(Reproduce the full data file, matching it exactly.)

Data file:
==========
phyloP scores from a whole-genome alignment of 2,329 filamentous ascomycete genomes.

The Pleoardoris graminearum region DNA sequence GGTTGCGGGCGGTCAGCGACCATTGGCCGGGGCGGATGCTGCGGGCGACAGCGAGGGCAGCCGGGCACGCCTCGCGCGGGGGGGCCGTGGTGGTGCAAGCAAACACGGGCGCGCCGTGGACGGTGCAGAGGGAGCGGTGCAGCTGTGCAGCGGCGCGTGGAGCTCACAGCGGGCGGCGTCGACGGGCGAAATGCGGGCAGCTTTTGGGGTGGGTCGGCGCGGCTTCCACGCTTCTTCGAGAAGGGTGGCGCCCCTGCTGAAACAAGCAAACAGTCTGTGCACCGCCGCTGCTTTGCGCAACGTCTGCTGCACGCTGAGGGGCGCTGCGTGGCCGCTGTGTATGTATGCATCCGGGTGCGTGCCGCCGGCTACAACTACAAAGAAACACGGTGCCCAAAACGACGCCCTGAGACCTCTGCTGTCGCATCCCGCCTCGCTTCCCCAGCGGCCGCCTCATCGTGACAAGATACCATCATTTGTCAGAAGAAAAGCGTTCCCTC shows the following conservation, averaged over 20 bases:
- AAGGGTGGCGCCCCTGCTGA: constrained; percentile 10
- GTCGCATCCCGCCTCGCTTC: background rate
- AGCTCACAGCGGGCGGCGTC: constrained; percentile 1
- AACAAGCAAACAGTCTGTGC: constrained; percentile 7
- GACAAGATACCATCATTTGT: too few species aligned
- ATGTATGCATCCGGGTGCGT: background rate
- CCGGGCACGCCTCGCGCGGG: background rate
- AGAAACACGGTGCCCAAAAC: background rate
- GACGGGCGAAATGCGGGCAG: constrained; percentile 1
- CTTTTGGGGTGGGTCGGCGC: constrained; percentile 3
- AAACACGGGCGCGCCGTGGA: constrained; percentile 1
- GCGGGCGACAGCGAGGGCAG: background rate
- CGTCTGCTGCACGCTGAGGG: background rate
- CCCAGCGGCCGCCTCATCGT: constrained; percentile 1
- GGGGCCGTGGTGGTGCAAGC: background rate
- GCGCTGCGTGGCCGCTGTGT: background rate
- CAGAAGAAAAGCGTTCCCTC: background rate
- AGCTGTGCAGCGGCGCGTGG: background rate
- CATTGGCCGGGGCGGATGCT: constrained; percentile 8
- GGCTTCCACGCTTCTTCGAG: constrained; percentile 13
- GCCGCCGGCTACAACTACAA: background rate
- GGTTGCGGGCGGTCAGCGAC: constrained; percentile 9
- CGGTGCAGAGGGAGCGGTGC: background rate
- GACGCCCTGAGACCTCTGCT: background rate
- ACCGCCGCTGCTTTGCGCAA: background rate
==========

phyloP scores from a whole-genome alignment of 2,329 filamentous ascomycete genomes.

The Pleoardoris graminearum region DNA sequence GGTTGCGGGCGGTCAGCGACCATTGGCCGGGGCGGATGCTGCGGGCGACAGCGAGGGCAGCCGGGCACGCCTCGCGCGGGGGGGCCGTGGTGGTGCAAGCAAACACGGGCGCGCCGTGGACGGTGCAGAGGGAGCGGTGCAGCTGTGCAGCGGCGCGTGGAGCTCACAGCGGGCGGCGTCGACGGGCGAAATGCGGGCAGCTTTTGGGGTGGGTCGGCGCGGCTTCCACGCTTCTTCGAGAAGGGTGGCGCCCCTGCTGAAACAAGCAAACAGTCTGTGCACCGCCGCTGCTTTGCGCAACGTCTGCTGCACGCTGAGGGGCGCTGCGTGGCCGCTGTGTATGTATGCATCCGGGTGCGTGCCGCCGGCTACAACTACAAAGAAACACGGTGCCCAAAACGACGCCCTGAGACCTCTGCTGTCGCATCCCGCCTCGCTTCCCCAGCGGCCGCCTCATCGTGACAAGATACCATCATTTGTCAGAAGAAAAGCGTTCCCTC shows the following conservation, averaged over 20 bases:
- AAGGGTGGCGCCCCTGCTGA: constrained; percentile 10
- GTCGCATCCCGCCTCGCTTC: background rate
- AGCTCACAGCGGGCGGCGTC: constrained; percentile 1
- AACAAGCAAACAGTCTGTGC: constrained; percentile 7
- GACAAGATACCATCATTTGT: too few species aligned
- ATGTATGCATCCGGGTGCGT: background rate
- CCGGGCACGCCTCGCGCGGG: background rate
- AGAAACACGGTGCCCAAAAC: background rate
- GACGGGCGAAATGCGGGCAG: constrained; percentile 1
- CTTTTGGGGTGGGTCGGCGC: constrained; percentile 3
- AAACACGGGCGCGCCGTGGA: constrained; percentile 1
- GCGGGCGACAGCGAGGGCAG: background rate
- CGTCTGCTGCACGCTGAGGG: background rate
- CCCAGCGGCCGCCTCATCGT: constrained; percentile 1
- GGGGCCGTGGTGGTGCAAGC: background rate
- GCGCTGCGTGGCCGCTGTGT: background rate
- CAGAAGAAAAGCGTTCCCTC: background rate
- AGCTGTGCAGCGGCGCGTGG: background rate
- CATTGGCCGGGGCGGATGCT: constrained; percentile 8
- GGCTTCCACGCTTCTTCGAG: constrained; percentile 13
- GCCGCCGGCTACAACTACAA: background rate
- GGTTGCGGGCGGTCAGCGAC: constrained; percentile 9
- CGGTGCAGAGGGAGCGGTGC: background rate
- GACGCCCTGAGACCTCTGCT: background rate
- ACCGCCGCTGCTTTGCGCAA: background rate